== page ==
If we start culling all material that reflects attitudes that were contemporary at the time they were published our libraries would soon be empty. Exposing children to good literature is important as well as teaching them that some literature needs to be read and enjoyed in the light of historical context, not necessarily by that of today’s moral and social standards.
    That said my favorite pre-school story book was Little Black Sambo (I loved the part where the tigers turned to butter), but I would not and did not provide a copy to my own children.

  4. I think these comments either miss or sidestep the point.  Lewis’s tendentious books–his theological tracts and Narnia, for example–are not innocuous books which accidentally betray a trace of the social attitudes of their times.  Political correctness has nothing to do with it.  They are polemics, meant to convince: selling a viewpoint is no more incidental to their purpose than it is to Christopher Hitchens or Richard Dawkins, writing today. Hugh Lofting did not intend to produce veterinarians; his racism is deplorable, but not particularly relevant to the story. But to dismiss Lewis’s intention to persuade as an accident of his historical moment is like dismissing the theology of Pilgrim’s Progress as tangential to its purpose.

  5. Scavella, Jee, Gene — There’s nothing clear-cut on this issue and, as you indicate, each one of us makes their own judgment based on the individual response the “problematic” material calls forth from within us.

    Richard — I don’t think anyone’s dismissing Lewis’ “intention to persuade as an accident of his historical moment”. Rather, people acknowledge it and it move on — or not, as the case may be. Some people are bothered enough by the nature and bent of the Christian underpinning of the books to reject them all on that basis. (Not me, by the way — any more than I am bothered by Milton’s all-pervasive intention to persuade in Paradise Lost. I’m far more bothered by the racist worldview in the Narnia series, although again, not bothered enough to reject the series — for me or my children — on that basis.)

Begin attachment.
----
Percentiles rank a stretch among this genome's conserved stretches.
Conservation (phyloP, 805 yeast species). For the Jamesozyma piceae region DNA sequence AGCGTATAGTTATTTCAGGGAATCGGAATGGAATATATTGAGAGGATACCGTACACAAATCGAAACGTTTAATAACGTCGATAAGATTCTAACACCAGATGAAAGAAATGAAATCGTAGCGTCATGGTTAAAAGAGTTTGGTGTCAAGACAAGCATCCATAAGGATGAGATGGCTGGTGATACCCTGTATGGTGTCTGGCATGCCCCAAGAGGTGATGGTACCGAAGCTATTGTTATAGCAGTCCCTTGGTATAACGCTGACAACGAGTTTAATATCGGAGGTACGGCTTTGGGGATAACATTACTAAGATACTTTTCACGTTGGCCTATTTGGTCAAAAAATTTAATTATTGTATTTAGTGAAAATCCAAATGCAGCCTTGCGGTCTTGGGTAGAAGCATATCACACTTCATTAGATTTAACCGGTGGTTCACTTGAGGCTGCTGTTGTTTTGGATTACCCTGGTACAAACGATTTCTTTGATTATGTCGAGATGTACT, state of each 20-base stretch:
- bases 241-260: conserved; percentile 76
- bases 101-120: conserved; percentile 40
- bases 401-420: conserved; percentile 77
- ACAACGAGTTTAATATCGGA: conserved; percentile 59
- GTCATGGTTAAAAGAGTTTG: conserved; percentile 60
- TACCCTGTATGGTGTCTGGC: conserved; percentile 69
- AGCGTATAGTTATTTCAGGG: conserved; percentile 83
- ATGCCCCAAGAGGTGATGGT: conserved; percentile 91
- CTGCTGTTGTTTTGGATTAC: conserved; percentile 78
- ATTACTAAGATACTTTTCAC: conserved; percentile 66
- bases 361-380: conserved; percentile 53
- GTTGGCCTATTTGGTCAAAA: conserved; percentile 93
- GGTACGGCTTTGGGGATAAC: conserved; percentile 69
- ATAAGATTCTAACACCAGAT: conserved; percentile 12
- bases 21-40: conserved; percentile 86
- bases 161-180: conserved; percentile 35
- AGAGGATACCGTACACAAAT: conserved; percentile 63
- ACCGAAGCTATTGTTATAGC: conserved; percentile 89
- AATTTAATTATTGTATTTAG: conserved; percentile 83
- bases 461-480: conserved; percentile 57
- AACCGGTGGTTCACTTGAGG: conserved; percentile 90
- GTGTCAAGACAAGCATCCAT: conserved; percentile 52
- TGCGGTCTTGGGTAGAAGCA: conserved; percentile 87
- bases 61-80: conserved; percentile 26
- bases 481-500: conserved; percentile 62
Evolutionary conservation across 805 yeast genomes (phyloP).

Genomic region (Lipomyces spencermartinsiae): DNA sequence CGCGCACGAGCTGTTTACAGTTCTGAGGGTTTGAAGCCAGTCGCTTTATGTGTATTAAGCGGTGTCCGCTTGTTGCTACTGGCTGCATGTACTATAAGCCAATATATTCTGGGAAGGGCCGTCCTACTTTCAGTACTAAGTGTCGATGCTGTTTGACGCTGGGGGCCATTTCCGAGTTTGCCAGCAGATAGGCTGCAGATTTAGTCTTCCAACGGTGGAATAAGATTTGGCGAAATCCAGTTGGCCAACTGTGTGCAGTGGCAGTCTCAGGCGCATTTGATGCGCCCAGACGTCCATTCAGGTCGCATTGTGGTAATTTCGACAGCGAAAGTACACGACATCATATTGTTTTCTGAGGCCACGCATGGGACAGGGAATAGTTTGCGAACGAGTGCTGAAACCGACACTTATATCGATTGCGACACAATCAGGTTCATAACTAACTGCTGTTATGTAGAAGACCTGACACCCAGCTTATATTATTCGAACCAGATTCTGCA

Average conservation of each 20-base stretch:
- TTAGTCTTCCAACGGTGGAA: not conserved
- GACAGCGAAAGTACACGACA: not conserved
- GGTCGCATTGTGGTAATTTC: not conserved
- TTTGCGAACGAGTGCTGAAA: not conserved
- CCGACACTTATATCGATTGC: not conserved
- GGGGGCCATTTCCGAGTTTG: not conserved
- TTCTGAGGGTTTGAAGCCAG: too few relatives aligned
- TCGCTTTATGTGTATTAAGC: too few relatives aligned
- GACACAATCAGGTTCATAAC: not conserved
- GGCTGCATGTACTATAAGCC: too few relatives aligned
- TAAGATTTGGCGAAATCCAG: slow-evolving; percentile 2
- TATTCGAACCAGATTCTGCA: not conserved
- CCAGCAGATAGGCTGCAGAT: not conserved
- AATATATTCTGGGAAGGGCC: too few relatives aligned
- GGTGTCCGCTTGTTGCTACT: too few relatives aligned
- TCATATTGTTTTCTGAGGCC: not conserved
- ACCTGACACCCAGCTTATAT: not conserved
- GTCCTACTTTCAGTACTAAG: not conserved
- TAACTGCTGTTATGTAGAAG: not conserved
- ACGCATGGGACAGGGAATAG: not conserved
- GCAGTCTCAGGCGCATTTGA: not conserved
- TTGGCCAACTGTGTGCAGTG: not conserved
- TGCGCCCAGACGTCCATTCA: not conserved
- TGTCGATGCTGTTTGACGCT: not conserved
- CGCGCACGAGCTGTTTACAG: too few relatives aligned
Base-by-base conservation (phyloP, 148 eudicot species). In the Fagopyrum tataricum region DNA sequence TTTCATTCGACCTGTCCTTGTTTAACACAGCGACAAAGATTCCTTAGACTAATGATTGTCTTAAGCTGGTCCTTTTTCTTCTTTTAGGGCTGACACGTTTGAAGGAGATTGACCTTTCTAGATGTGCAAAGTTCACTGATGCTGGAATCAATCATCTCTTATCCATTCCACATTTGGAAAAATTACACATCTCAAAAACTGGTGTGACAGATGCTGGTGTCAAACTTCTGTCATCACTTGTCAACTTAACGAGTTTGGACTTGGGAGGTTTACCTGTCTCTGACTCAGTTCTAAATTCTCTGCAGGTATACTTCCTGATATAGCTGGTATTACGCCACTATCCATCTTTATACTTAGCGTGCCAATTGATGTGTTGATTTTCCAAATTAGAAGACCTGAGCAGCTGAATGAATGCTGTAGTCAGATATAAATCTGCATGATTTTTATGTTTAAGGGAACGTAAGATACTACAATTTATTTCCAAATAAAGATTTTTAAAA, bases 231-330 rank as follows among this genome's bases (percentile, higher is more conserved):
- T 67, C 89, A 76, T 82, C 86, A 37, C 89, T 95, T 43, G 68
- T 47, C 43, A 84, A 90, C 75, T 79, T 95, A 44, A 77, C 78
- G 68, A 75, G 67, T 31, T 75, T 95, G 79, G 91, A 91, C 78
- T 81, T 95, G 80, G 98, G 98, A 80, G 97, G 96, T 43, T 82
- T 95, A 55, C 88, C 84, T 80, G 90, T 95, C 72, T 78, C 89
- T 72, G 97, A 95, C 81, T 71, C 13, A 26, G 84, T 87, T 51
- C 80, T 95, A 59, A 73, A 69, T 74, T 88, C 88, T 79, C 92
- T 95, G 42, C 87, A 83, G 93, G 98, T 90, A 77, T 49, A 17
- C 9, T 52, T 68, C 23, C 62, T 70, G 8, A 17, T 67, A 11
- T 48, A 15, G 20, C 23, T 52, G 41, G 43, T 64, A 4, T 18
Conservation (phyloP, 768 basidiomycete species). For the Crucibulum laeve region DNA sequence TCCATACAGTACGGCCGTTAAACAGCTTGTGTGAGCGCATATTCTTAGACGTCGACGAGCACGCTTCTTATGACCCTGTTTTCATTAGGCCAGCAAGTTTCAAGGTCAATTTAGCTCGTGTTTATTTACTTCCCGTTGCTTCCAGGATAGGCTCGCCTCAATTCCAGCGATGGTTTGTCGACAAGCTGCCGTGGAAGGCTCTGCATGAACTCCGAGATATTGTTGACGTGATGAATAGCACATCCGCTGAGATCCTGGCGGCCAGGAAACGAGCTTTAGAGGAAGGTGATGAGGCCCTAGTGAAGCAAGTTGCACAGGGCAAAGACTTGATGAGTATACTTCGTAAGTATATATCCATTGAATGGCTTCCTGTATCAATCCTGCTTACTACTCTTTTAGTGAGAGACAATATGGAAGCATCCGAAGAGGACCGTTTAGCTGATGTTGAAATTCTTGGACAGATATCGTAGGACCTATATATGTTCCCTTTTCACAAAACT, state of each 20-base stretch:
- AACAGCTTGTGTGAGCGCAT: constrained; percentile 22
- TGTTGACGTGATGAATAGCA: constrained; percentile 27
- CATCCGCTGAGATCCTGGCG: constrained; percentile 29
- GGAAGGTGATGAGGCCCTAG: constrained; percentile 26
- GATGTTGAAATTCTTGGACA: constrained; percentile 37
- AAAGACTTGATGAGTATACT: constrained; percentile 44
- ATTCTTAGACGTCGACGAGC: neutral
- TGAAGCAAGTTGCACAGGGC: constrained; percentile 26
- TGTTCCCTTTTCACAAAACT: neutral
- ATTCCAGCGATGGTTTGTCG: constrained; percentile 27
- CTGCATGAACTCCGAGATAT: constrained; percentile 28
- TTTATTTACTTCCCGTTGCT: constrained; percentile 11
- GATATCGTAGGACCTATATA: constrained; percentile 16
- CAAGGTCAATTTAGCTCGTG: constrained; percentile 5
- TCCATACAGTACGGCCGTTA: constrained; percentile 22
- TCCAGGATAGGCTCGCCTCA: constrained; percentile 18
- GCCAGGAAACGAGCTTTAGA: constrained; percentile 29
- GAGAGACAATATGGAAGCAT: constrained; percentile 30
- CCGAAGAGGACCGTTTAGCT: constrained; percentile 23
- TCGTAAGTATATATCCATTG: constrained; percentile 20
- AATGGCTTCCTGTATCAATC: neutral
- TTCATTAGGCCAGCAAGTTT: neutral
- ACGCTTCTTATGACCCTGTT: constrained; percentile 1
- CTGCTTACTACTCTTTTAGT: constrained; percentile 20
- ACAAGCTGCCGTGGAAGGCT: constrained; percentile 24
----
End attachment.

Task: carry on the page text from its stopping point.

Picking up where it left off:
The Narnia books are a great adventure story that has captivated children for many years and no doubt will do so for many more. Is it captivating because of Lewis’ intention to persuade, or irrespective of it? One could argue either way, I suppose, but surely at the end of the day, whether or not that is in any way a germane question depends on the experience and perceptions of the individual asking it (or not asking it, as the case may be).

    Thanks to all of you for taking the time to stop and comment.

    Best, Nic

  6. Glenn I says:

    A friend in college sold me on the idea that Tolkien’s Lord of the Rings trilogy was rife with racism — dark skin meant evil! The farther back you go in literature the more casual racism & sexism & classism is unexamined, merely given. Even the courageous, ahead-of-their-time writers were full of mixed messages.

    L. Frank Baum’s Oz books are meant to give comfort to the unconventional and they are surprisingly feminist and queer friendly. Yet I noticed as a child that when a character who had been transformed into an animal was returned to his rightful form via a series of “evolutionary” steps, the next step to White Man was Tottenhot. It was weird enough that intelligent animals weren’t considered human equals and that an ostrich was a closer evolutionary step to human than a mammal (it was the two legs?); Baum tends to make dark skin a marker of the suspect, I suppose. Hardly unusual for his time (1900), if disappointing for ours.